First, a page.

cd ..

# :~/Code Golf In R (7/23/2022)

I really enjoy writing R code. Programming always feels like a series of little puzzles to me. I love it. It makes my work feel like play. But occasionally, I also like to actually play with code.

The goal in code golf is to produce a program that solves a problem with as few characters as possible. There are some languages that are better than others for this game. In fact, there are some languages that are designed specifically for code golf. See: Golf Script. My R entries rarely stand a chance.

However, I recently worked on a code golf problem where R does pretty well. This problem comes from Here.

Here is the prompt for the challenge:

"An abundant number is a number for which the sum of its proper divisors (divisors not including the number itself) is greater than the number itself. For example 12 is abundant because its proper divisors are 1, 2, 3, 4, and 6 which add up to 16. Print all the abundant numbers from 1 to 200 inclusive, each on their own line."

My Solution in R (46 Characters)
```a=1:200
t(t(a[((!outer(a,a,”%%”))%*%a)>=2*a]))
```
This code takes advantage of R’s matrix functions and operators.
`a=1:200`
This sets up an array of integers from 1 to 200 and saves it as "a". outer(a,a,”%%”) This makes a matrix with the remainder of dividing the row number by the column number.

Now our first hack. ! is logical negation, but it treats anything but 0 as true. Thus, negating the matrix of remainders will put FALSE anywhere there is a remainder and true anywhere there is no remainder. Thus, we get a logical matrix where each row has a TRUE in any column that is a divisor of that row number.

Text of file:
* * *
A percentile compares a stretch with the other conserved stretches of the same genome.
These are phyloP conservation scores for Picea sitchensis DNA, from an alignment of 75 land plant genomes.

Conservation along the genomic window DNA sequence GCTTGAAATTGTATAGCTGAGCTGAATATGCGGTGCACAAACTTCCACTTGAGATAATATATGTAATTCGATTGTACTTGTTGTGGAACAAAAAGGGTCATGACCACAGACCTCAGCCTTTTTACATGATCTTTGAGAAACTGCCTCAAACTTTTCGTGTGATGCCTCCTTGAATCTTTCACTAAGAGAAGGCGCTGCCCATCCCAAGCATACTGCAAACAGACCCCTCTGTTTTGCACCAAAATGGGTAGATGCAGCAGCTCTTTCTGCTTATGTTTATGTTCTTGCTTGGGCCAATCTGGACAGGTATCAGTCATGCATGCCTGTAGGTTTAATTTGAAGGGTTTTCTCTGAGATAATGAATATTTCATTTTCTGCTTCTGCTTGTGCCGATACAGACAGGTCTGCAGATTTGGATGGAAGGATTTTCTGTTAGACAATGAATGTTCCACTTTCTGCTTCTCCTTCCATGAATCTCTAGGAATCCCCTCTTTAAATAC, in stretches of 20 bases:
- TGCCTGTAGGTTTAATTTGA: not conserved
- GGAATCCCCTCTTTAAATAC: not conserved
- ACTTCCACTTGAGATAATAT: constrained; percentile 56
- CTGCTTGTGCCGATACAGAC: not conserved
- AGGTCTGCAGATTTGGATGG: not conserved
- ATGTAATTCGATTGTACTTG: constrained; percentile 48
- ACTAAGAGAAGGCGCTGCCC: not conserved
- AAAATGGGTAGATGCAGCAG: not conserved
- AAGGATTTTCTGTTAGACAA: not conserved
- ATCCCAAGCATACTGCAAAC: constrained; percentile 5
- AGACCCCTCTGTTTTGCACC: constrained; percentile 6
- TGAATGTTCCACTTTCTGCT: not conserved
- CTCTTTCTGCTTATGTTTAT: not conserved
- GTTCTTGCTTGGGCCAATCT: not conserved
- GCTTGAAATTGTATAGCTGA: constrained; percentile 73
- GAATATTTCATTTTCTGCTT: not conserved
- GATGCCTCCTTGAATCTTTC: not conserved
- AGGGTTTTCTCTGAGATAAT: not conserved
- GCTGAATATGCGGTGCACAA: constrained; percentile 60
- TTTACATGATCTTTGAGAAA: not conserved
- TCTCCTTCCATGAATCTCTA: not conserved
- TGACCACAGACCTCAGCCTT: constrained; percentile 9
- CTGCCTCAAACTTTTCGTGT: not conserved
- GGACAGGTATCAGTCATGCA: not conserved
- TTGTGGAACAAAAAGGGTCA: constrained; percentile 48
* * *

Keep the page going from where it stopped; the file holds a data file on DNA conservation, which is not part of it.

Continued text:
`!outer(a,a,”%%”))%*%a`
This multiplies the logical matrix with a itself. Since a logical matrix is treated as a matrix of 1s and 0s when passed into a numeric operation, this gives us the row sums. That is, the sum of the divisors of each row.
`!outer(a,a,”%%”))%*%a)>=2*a`
I now check which of the sums of divisors is greater than 2a. I use 2a since a itself is always a divisor using this method. This provides a logical vector of which numbers are abundant.
`a[((!outer(a,a,”%%”))%*%a)>=2*a]`
This now subsets a with the logical vector to provide which numbers are abundant.

The pair of
`t(t())`
functions simply transposes the vector twice so that each abundant number is printed on a new line. This is also a bit of a hack.